Here are the top five most-read posts from Worship Links for the month of September, if you’ll forgive the shameless self-promotion on my part. 🙂
Marc Brown discusses how frequently we should partake in the Lord’s Supper. Does having communion too often reduce its importance or emphasize it? What do you think?
When me and the another guitar player and the drummer all started playing the same song differently and the congregation sang at different tempos and there was utter chaos. I’m not exaggerating, it was bad. Pastor looked to me from the piano and said, “We’ve got to get out of this song!” LOL!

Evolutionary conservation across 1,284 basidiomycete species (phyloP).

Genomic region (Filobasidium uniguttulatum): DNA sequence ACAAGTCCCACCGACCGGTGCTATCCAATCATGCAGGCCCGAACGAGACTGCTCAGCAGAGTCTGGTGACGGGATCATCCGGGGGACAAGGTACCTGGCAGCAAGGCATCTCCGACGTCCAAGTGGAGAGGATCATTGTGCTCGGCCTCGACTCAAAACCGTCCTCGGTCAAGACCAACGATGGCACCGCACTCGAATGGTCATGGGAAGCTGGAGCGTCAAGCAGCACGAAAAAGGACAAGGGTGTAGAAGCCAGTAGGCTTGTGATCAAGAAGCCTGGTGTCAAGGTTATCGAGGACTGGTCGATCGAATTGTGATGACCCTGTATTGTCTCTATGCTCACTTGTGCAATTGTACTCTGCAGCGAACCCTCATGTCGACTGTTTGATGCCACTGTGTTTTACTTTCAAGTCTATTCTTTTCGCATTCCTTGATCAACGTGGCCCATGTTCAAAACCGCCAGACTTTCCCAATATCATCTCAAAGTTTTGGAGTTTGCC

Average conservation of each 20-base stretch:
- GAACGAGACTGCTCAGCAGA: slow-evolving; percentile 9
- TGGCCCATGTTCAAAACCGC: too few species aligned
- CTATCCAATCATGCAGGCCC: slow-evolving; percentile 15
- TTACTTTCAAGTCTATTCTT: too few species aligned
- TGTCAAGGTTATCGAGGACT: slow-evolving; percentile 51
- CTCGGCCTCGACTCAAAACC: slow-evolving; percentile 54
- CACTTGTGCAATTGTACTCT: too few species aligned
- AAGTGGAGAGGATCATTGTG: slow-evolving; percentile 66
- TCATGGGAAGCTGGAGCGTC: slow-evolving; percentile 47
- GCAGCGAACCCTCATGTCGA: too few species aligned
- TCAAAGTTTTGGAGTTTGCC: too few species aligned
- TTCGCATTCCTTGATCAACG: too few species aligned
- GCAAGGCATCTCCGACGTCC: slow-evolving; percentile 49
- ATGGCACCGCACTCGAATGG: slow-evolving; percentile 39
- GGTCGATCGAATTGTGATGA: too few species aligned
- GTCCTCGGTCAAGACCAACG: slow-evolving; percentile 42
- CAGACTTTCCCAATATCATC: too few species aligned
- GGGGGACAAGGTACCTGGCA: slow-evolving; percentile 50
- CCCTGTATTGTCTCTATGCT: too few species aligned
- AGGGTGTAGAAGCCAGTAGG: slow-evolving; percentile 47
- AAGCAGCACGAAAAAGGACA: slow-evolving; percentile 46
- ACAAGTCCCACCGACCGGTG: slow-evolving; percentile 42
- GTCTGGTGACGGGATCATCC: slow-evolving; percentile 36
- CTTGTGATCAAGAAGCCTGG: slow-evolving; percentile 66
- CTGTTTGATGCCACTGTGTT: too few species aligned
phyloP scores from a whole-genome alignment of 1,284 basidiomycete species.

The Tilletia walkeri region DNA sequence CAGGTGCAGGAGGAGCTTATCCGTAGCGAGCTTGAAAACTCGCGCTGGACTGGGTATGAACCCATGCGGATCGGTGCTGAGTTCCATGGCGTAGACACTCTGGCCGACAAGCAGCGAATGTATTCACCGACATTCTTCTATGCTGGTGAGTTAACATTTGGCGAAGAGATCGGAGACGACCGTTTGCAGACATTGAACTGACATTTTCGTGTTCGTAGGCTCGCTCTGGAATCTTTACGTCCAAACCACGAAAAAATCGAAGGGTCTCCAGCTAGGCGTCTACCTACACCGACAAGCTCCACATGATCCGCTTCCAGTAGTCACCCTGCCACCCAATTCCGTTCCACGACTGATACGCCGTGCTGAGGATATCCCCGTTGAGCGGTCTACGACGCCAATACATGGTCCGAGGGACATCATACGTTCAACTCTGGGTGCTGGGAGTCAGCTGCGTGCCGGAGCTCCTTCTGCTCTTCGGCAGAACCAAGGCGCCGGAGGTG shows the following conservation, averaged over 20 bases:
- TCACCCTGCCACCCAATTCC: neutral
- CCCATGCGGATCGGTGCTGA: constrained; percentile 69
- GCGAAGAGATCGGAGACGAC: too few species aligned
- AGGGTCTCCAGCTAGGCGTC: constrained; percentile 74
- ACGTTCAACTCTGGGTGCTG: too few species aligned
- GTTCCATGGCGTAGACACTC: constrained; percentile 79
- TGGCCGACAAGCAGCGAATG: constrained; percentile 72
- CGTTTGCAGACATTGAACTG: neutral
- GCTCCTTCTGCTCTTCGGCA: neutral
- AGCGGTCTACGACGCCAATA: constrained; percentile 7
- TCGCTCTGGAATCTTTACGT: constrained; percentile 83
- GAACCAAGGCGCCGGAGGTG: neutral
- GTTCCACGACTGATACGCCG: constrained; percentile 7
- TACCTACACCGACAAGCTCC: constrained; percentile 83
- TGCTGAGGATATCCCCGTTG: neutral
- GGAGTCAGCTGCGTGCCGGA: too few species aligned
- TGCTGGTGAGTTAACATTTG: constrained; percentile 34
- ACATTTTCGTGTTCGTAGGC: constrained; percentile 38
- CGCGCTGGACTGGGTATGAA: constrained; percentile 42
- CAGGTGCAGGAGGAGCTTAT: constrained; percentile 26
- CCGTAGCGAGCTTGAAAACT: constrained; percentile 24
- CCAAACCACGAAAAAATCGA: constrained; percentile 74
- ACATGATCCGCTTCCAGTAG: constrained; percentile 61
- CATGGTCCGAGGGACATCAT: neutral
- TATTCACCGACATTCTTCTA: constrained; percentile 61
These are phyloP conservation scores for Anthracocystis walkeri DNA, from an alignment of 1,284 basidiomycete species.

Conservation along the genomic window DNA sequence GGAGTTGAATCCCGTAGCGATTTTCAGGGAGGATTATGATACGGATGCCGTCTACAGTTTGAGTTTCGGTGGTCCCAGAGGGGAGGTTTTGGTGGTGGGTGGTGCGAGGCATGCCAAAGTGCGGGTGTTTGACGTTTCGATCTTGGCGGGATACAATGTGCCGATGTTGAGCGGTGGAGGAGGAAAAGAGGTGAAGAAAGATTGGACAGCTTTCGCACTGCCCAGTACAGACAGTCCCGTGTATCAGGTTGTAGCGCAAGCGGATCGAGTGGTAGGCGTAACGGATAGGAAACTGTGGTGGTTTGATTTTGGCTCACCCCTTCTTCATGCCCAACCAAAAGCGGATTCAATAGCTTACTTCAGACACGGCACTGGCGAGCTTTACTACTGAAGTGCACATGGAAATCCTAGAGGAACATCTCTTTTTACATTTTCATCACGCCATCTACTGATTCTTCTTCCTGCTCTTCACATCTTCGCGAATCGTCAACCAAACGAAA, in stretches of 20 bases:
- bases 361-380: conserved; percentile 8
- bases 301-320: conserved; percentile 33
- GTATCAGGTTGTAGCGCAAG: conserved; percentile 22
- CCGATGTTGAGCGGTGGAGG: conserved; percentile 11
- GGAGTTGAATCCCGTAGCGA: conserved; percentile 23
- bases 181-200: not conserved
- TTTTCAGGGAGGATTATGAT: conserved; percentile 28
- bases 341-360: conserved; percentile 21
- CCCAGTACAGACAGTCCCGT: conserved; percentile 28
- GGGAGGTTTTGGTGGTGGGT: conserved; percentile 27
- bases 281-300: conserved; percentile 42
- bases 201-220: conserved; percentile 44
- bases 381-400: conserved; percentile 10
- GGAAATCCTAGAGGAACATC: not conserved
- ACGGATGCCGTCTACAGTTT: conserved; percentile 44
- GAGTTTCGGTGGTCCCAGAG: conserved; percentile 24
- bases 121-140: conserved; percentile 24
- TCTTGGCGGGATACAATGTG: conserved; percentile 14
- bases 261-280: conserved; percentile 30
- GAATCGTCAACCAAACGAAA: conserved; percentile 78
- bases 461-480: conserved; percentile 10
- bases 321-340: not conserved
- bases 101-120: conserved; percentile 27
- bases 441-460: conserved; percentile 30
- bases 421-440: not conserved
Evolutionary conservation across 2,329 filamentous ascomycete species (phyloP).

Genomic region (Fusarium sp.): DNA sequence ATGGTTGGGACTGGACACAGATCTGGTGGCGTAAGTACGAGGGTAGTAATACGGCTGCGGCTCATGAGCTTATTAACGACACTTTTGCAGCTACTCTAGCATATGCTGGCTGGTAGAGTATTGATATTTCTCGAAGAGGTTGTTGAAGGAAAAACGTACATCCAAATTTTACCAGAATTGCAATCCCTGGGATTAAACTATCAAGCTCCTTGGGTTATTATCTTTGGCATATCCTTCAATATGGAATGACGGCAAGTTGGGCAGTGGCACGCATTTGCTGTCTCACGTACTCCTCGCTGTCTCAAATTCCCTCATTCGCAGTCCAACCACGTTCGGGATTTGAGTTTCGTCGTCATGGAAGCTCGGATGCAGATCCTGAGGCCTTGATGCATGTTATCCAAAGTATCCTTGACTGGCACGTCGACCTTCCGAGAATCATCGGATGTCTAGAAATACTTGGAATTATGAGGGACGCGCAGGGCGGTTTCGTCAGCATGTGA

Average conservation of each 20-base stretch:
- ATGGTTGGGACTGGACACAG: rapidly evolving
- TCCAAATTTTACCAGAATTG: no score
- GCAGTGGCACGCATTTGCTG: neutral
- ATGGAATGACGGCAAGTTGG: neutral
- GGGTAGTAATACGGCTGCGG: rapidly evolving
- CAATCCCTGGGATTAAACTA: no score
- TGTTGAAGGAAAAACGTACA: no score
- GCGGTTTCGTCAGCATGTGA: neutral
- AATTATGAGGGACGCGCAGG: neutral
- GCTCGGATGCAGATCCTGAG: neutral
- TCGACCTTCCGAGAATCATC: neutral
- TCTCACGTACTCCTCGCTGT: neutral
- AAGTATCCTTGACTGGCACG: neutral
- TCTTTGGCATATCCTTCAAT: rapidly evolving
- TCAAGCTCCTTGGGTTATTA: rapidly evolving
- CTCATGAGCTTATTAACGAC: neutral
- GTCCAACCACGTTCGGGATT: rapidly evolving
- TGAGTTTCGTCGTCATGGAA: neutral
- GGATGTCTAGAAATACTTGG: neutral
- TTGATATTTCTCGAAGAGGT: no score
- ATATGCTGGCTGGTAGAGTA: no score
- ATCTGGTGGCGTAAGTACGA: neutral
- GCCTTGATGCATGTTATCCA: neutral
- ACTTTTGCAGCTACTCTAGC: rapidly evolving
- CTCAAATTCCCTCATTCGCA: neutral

Gathering regularly for worship enabled them to “survive” the Babylonian cultural onslaught. The early Church knew this, too, and survived the Roman Persecution by applying the very same principles. So, too, our gathered worship will help us remain faithful in the face of today’s cultural tsunami.
It’s important to balance quality musicianship with quality leadership. One particular guitar riff shouldn’t make the difference between whether a congregant is able to connect with God or not. But, one musician in a completely different ball park than the rest of the team certainly can hinder true worship (this can be true too if you have a prodigy guitar player on a team of average musicians – their skills can become the showcase and distract from worship).
Ron Edmondson shares some common qualities he’s noticed in the best worship leaders he’s worked with. He points out, and it’s worth repeating, that musical ability doesn’t even make the list.